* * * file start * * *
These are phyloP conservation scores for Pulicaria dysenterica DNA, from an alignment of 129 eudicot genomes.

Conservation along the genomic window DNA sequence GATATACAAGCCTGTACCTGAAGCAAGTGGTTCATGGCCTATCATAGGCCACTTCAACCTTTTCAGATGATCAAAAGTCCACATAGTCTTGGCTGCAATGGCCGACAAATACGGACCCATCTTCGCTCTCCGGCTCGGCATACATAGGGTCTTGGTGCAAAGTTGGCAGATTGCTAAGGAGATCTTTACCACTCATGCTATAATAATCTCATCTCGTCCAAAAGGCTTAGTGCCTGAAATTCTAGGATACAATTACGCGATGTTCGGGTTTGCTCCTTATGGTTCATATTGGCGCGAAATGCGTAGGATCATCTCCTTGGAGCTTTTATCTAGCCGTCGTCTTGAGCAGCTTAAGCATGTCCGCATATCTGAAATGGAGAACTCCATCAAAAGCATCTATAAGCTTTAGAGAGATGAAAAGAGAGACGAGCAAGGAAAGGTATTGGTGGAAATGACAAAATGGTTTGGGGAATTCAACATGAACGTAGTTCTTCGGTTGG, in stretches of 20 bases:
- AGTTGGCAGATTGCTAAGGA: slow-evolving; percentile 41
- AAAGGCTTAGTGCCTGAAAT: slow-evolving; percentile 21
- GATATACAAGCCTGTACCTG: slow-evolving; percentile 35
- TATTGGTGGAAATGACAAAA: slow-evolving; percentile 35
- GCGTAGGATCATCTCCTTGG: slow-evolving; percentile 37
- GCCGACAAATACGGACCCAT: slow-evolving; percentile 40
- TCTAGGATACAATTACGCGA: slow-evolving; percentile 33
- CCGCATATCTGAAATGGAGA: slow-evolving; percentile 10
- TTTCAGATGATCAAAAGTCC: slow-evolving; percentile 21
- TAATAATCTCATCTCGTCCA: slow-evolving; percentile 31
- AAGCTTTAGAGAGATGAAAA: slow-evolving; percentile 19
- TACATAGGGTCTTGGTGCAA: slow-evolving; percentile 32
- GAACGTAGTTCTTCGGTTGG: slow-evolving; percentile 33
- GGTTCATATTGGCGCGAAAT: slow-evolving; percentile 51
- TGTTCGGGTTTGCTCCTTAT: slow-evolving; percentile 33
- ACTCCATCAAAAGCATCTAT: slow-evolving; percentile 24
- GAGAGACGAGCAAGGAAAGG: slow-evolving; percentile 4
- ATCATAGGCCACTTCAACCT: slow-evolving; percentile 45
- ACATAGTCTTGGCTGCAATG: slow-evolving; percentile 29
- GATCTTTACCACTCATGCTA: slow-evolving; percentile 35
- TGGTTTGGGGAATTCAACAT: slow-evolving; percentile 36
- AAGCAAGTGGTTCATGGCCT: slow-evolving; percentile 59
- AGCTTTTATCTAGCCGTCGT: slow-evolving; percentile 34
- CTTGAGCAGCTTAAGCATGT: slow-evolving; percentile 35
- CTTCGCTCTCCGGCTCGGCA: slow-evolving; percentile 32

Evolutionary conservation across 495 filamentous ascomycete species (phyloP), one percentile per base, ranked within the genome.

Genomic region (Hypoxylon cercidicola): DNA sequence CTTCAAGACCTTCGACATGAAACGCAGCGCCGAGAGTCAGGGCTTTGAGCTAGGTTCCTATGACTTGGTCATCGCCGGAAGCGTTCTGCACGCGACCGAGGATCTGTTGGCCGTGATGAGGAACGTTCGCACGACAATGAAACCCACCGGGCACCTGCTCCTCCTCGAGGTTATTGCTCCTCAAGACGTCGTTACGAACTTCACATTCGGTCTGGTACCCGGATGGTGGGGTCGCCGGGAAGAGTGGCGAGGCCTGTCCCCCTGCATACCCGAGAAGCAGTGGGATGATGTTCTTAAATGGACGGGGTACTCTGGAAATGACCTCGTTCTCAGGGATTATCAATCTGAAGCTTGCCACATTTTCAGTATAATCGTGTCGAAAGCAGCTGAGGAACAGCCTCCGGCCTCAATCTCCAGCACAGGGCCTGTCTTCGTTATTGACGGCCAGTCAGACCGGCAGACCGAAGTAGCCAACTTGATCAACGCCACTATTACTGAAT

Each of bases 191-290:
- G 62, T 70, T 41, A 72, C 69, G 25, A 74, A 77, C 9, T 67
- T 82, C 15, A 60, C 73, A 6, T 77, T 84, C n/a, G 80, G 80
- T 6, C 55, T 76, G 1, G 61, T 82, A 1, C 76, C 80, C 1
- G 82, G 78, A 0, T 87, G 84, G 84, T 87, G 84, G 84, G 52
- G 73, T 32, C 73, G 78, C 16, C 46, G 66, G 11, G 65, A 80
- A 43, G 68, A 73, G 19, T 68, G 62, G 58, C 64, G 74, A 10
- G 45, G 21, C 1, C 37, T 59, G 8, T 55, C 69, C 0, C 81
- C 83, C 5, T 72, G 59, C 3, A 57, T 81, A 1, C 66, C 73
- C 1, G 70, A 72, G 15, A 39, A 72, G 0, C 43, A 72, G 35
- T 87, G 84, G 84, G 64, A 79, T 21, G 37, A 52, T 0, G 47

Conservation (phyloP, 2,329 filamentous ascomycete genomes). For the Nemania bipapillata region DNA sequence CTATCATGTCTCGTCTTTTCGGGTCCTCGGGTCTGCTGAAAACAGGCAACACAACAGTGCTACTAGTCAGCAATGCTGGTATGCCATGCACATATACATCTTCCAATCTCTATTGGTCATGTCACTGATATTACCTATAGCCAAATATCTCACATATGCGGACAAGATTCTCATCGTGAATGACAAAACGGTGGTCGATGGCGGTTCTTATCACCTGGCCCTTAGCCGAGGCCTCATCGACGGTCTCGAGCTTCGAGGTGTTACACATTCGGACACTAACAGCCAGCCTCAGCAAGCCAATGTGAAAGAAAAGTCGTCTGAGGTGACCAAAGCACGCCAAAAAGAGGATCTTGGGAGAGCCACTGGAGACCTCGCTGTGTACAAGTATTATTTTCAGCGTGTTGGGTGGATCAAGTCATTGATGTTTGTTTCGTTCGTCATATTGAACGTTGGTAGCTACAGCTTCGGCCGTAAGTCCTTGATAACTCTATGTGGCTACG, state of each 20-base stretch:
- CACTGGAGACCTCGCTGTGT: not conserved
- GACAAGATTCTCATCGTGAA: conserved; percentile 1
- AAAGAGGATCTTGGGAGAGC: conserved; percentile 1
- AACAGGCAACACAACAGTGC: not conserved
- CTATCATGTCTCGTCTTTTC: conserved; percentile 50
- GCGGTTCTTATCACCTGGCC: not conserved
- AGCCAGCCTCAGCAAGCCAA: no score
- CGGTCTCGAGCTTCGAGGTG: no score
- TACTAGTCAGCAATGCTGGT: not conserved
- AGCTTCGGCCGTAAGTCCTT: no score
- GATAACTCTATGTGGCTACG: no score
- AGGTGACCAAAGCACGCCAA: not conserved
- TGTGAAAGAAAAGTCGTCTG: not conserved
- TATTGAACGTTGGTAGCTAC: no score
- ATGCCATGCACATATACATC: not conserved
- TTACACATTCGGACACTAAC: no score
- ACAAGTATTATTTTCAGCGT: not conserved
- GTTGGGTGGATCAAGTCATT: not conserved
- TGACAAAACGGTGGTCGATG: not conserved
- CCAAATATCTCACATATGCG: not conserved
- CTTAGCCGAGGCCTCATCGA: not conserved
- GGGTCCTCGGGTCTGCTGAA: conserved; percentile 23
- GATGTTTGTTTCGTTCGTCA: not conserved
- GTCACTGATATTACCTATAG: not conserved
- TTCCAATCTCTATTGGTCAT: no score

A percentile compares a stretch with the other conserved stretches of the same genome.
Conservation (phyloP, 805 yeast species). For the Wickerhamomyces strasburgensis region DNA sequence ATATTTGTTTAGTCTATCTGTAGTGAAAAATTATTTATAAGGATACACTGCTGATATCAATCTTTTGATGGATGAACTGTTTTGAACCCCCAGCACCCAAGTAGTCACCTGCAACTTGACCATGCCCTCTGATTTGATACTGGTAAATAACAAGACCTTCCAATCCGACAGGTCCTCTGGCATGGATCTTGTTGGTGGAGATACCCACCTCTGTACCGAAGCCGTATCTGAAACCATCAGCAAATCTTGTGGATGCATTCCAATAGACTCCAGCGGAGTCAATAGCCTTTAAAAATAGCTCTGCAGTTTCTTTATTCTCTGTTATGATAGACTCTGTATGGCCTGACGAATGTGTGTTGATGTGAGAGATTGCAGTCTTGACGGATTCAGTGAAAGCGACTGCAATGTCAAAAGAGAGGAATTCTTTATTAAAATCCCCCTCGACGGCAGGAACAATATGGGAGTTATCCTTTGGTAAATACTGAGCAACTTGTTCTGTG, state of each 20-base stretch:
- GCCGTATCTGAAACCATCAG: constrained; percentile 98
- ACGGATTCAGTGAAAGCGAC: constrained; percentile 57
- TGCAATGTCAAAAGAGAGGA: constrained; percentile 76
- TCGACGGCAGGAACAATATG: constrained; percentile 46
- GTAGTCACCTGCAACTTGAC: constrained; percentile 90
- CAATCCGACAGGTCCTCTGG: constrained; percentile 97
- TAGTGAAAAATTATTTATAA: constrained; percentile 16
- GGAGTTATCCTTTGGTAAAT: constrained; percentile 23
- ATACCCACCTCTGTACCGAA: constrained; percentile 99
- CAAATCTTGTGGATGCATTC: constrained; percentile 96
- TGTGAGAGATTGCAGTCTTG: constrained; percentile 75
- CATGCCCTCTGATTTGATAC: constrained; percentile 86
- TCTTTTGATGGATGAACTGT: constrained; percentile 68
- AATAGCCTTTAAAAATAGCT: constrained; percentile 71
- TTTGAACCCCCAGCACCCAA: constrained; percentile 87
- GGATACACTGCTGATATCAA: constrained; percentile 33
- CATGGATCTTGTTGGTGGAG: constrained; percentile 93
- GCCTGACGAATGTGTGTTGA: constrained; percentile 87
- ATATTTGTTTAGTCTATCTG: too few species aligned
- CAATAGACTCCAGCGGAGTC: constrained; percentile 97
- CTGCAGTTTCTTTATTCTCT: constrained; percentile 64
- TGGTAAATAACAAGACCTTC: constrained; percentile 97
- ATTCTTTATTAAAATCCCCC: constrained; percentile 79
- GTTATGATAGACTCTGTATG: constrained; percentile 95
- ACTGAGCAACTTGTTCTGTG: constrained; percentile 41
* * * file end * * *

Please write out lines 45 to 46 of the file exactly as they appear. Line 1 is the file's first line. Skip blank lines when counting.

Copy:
- AACAGGCAACACAACAGTGC: not conserved
- CTATCATGTCTCGTCTTTTC: conserved; percentile 50